You already know Backstage is the go-to for any and all information pertaining to your craft. But now, you have the chance to get in on the action with the Backstage Community Forum. Here, you can engage with others in your industry, as well as teachers, experts, and, yep, even agents and casting directors. Below are some of this week’s most interesting new topics; drop a reply or post a new thread. Either way, fire up that keyboard and get involved right here!
Why am I not getting seen by casting?
“I recently received my talent report that shows my agent was actively submitting me almost every day of the week for the past year, sometimes multiple times per day, but December and January have been really slow. I’m being submitted for projects with casting directors who know me and know I am a good actor that can book the role, I just haven't been invited for any auditions. I have updated headshots on my profile, a brand new demo reel, slateshots attached to each headshot, and a pretty long list of credits on my résumé. So, what could be going on?” —Xeldin01
Should your website be your name? How about email?
“I'm not sure what I should do. My friend told me that he specializes in URLs and says that my last name is too long for people to remember how to spell. So, should your acting website be something shorter if your last name is 10 letters and somewhat unique?
“Also, what about your email? Should you include your full name in your email if your name is kind of long? Would appreciate some help.” —JLeeDog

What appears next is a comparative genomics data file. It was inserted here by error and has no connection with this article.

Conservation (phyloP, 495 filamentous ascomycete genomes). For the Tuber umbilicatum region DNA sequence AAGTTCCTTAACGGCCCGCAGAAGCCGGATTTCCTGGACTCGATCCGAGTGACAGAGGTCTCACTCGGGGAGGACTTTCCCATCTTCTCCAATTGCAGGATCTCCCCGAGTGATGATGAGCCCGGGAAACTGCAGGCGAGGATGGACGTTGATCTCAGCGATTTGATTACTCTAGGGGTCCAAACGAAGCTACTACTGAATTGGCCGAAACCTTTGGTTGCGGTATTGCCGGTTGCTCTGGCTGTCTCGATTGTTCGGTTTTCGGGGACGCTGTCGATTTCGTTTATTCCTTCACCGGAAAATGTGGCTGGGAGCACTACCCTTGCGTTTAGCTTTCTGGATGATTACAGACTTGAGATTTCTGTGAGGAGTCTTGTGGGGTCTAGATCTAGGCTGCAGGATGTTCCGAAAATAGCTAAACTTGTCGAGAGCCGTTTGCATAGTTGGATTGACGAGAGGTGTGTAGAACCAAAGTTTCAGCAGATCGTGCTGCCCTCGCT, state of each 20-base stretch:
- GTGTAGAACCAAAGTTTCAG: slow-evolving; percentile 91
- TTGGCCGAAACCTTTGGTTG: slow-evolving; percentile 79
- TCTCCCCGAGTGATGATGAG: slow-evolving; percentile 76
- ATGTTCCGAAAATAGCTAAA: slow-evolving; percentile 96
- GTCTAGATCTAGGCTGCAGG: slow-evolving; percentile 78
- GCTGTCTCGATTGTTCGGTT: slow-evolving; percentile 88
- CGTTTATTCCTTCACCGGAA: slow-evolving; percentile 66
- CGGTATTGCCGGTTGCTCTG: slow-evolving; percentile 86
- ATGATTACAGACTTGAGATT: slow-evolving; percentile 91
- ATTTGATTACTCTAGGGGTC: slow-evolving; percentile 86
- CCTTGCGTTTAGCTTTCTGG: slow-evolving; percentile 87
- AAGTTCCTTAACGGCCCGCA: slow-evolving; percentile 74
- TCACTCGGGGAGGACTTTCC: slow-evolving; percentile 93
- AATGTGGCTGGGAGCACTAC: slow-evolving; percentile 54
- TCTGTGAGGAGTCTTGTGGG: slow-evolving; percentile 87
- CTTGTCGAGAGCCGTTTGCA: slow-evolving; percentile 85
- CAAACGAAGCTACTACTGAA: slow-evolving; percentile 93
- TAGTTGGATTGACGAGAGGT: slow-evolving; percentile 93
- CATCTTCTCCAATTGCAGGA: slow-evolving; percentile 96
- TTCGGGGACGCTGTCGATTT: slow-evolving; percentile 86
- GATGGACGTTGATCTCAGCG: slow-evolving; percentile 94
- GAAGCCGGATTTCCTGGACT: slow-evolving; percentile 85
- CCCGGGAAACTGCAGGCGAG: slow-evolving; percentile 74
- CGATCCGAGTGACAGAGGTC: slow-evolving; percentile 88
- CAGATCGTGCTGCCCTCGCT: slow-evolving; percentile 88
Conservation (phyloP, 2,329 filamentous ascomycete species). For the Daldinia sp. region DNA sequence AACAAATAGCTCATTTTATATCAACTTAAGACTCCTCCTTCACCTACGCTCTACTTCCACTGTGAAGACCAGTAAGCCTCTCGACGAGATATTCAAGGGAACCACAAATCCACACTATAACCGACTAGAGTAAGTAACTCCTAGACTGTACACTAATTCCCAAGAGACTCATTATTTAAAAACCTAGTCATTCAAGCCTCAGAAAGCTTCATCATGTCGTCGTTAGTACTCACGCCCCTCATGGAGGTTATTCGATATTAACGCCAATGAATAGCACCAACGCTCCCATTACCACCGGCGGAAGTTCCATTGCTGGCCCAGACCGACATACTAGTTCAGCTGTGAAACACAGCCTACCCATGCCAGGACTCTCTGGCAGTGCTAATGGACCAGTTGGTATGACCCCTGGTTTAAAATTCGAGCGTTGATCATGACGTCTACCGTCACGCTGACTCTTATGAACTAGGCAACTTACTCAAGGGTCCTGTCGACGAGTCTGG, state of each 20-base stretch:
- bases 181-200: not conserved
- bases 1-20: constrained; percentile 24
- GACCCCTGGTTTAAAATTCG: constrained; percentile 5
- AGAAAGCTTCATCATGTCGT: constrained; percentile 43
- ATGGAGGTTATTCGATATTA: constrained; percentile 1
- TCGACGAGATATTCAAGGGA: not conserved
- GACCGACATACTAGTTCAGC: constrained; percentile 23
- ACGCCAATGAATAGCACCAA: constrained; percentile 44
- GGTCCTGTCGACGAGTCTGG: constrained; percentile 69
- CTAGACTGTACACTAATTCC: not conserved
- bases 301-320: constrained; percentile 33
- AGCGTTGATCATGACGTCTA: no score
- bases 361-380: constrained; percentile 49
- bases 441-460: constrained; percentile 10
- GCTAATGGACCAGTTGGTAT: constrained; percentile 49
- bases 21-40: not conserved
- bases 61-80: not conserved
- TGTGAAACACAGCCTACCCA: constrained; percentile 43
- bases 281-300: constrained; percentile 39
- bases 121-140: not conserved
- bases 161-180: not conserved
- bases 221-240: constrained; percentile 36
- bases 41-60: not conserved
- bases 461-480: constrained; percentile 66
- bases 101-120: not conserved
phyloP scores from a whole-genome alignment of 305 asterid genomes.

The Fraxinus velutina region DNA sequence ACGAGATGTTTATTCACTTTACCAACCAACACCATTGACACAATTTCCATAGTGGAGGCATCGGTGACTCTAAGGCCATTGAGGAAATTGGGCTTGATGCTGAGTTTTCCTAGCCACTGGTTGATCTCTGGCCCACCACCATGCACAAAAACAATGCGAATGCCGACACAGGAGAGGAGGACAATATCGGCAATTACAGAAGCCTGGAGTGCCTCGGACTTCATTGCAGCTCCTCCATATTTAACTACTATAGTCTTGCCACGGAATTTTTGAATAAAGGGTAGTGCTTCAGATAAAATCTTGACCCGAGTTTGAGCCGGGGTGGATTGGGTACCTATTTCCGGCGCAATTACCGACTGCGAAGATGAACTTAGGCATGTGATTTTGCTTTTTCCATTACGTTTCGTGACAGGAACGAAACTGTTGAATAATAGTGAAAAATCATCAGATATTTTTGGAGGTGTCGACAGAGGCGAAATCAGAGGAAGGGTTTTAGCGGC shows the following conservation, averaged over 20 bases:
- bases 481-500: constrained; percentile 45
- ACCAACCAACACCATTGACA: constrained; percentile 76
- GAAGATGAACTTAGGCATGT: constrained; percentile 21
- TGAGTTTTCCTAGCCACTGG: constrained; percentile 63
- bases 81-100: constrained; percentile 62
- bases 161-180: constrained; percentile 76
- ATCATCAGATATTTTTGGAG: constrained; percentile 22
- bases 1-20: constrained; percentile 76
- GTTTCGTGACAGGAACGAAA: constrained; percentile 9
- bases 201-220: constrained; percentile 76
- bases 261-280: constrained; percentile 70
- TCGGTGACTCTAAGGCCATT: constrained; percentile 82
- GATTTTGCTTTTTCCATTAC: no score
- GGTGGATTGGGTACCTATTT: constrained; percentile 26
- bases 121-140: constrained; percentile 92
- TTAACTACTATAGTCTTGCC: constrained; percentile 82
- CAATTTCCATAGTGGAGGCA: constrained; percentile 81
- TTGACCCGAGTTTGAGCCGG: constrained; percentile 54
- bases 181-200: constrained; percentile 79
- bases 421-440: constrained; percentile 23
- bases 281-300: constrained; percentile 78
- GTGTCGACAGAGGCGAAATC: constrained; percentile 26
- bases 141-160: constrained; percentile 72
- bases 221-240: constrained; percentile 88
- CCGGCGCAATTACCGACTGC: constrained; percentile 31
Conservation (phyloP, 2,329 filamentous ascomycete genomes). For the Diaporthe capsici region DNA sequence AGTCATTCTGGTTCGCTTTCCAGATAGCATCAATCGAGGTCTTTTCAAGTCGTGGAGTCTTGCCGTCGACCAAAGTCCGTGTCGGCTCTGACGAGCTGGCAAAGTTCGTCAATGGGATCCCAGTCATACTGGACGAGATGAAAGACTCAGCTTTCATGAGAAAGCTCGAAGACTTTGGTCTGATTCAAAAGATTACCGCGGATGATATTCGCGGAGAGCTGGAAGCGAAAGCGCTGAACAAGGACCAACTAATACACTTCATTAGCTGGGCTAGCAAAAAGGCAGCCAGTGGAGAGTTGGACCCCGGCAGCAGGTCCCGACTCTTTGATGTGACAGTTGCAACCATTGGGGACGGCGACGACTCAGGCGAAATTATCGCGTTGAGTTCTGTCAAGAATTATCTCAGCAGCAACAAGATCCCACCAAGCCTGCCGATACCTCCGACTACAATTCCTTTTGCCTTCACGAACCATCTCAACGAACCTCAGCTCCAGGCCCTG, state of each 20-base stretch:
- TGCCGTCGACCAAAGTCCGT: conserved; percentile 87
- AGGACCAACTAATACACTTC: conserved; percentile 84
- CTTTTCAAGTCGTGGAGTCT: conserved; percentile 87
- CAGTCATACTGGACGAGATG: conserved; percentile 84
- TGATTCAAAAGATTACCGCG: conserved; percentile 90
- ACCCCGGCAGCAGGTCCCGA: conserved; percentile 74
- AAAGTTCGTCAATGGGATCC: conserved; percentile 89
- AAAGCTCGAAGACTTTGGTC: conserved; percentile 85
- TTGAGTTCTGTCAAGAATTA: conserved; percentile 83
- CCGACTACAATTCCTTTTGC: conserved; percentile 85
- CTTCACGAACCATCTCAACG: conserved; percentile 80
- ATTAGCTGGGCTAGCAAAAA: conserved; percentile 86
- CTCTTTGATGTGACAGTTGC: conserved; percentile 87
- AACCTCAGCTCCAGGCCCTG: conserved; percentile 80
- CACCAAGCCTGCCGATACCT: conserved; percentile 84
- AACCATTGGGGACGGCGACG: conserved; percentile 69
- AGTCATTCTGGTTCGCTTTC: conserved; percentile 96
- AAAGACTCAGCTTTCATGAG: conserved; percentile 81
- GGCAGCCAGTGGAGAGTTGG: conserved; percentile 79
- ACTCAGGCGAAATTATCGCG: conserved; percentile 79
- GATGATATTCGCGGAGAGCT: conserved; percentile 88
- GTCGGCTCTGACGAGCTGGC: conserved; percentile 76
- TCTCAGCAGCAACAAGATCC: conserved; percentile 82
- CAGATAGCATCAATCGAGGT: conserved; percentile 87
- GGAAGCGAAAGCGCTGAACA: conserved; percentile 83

Being picky about auditions?
“I guess I'm reaching out here in the hopes that I’m not alone. Please, keep your comments to yourself about taking every job no matter what it is because that’s what actors do. I’ve heard it all before and I’m not interested. I see your point, I just don't agree with it.
“I’m a storyteller. I love stories that move people and give them hope and life. That’s my purpose. I do that through acting, singing, spoken word, theater, many different forms. So, when I’m looking at auditions/possible work, my eye is seeking good stories that need to be told, meaningful work that will be creatively fulfilling for me. Last year I decided to quit this unending hustle of ‘gotta get a theatrical agent, gotta audition for all the shitty TV that’s out there so I can get some more credits.’ It was incredibly freeing. I focused on what was in my control: creating my own work that had my spin on it and the stories I wanted to tell in the way that I wanted to tell them. I ended up in a musical that ran for seven weeks and was incredibly successful. I auditioned for it because I saw a story I wanted to tell. It ended up being my most creatively fulfilling year to date.
“I just can’t imagine that a one-line costar on ‘NCIS’ would have .0001% of the creative spark I got from last year. I can’t imagine going out for really really stupid characters on reboots of shows that weren’t good to begin with would make me feel half as much of an artist as I did doing it the other way.
“When we all moved out here and sacrificed stability and sanity at times, it wasn’t so that we could schlep bad writing to the public. It was because we come alive with fully fleshed out characters and moving stories and incredible themes. That’s beautiful.
“Do we have to accept that we don’t get to do that the majority of our time working? Is there any point in having representation if you’re not interested in, say, ‘Transformers 15’ or a ‘Saved by the Bell’ reboot? Should one just make their own work forever, on their terms, Duplass or Anderson style? Actor-auteur?
“In all honesty, I don’t act for the money. I am fortunate that I don’t need money from acting to live on, so money doesn’t really come into the picture for me. Not a motivator. Thoughts? Thanks in advance for your input. I look forward to a healthy dialogue about this.” —GratefulActor
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